Death and Organ Donation
Contributed by Elizabeth Hurlow-Hannah, 301.785.7619, firstname.lastname@example.org
Birth and death are opposites, so why don’t we give them equal air-time? Just as talking about sex doesn’t make you pregnant, you won’t drop dead because you’ve talked about death and dying!
Diagnosed with Stage IIIA breast cancer in 2004, I’m assured that my soul will return to heaven whenever I die, but who can use my body?
My cousin, Mike, suffered a cerebral aneurysm while shopping, and the paramedics kept him alive to harvest his organs.
When Tom was diagnosed with Alzheimer’s disease at 64, he said, “Let me sign the papers to donate my brain to the Neurology unit to help someone else.”
These websites will bring you up to speed:
123,361 people are waiting for an organ 18 people will die each day waiting for an organ 1 organ donor can save up to 8 lives
Watch this five-minute video http://donatelife.net/understanding-donation/ to learn how the National Wait Transplantation works. Click on your state here: http://organdonor.gov/becomingdonor/stateregistries.html
United Network for Organ Sharing (UNOS) http://unos.org/is the private, non-profit organization that manages the nation’s organ transplant system under contract with the federal government.
Whole Body Donation for medical research and education:
Both organizations cover all costs: transportation; death certificates; cremation and return of cremains to your family.
Query medical schools in your state: Is pre-registration necessary?
International Whole Body Donation:
If you die overseas, check with medical schools in that country about donation.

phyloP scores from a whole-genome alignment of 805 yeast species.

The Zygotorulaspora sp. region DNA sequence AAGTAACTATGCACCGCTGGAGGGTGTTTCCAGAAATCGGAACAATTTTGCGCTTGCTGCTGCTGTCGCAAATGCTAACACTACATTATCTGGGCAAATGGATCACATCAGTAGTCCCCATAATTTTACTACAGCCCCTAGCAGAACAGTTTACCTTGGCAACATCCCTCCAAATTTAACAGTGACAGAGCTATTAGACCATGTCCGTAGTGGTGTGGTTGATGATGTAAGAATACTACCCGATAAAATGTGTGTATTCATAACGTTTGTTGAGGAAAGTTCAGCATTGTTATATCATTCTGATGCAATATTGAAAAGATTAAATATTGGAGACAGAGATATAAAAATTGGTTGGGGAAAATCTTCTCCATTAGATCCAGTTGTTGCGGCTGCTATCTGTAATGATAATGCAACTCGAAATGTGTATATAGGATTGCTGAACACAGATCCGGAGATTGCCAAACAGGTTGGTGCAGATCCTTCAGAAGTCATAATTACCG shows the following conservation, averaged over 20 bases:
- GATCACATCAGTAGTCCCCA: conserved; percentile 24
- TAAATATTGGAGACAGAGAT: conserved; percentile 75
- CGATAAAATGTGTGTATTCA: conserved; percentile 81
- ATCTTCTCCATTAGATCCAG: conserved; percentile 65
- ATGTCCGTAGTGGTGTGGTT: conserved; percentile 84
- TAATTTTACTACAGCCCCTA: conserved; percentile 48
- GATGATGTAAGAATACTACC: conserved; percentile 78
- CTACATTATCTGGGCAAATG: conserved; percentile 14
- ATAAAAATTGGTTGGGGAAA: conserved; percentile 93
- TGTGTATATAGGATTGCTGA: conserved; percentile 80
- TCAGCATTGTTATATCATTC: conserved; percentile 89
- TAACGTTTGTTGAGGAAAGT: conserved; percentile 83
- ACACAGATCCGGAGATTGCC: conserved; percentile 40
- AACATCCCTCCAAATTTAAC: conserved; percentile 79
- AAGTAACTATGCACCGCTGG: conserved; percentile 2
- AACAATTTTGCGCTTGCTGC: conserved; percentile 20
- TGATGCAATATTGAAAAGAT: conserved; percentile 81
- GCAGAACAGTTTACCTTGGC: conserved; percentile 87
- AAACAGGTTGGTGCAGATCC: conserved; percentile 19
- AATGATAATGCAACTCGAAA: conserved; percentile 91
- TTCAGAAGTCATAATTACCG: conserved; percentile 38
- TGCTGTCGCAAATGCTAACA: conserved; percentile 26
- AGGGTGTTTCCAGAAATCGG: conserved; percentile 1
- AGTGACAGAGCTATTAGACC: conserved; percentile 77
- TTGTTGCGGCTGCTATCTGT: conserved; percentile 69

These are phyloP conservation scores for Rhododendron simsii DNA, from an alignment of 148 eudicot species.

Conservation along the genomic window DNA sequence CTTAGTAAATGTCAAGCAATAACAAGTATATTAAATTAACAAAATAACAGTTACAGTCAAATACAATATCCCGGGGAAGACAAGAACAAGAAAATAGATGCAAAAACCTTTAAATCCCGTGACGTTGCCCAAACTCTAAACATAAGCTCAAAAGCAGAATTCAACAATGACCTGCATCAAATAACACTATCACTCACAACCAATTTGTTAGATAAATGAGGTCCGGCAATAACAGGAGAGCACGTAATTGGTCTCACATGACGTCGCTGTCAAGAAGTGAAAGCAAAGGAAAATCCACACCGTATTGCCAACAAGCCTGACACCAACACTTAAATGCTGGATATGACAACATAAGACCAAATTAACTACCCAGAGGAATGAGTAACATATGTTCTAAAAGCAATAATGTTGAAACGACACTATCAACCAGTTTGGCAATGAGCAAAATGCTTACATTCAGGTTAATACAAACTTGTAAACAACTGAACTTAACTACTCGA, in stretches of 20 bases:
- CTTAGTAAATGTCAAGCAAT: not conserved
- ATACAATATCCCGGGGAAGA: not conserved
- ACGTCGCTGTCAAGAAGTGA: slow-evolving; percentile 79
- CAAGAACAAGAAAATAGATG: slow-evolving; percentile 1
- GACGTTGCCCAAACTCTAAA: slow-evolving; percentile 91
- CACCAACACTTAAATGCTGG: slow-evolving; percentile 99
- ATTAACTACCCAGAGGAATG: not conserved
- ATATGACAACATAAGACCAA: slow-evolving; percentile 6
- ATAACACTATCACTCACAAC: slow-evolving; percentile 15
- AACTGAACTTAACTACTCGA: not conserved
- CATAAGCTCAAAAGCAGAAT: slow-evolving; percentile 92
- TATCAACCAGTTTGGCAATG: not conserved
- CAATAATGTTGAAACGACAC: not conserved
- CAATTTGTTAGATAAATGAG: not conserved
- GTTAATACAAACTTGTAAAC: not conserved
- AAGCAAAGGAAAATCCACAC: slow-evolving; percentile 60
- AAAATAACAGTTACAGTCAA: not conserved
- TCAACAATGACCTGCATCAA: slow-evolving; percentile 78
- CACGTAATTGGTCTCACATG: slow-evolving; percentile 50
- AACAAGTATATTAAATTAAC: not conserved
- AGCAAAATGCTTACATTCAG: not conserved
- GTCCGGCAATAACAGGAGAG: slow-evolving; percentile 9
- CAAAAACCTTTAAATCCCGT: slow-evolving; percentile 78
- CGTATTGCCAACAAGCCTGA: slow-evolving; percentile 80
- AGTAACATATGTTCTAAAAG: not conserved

Read this article, The process of donating a whole body for medical research written by Sara Madsen, Editor in Chief for US Funerals Online. http://www.us-funerals.com/body-donation.html#.VMQNPS7uZ8o [Permission granted.
Check out the American Association of Tissue Banks (AATB) a professional, non-profit, scientific and educational organization. http://www.aatb.org
Be assured that all of these procedures are legal and ethical. No one removes body parts to sell on the black market. Ask yourself, “WHAT IF _________ developed an illness and was put on the transplant list? How would I react? What could I do to help?”
I signed up with MedCure in 2009, because it’s an even barter: they pay all costs associated with retrieving my body and using it for medical research; I avoid paying $7K-$10K in funeral costs —which adds a bump to my grandchildren’s educational fund. Isn’t this the best win-win situation?
Life’s never easy, sometimes not fair. We need to roll with the cards we’re dealt, even when it looks like a lousy hand.
How about you? What are you going to do? I’d love to hear your thoughts.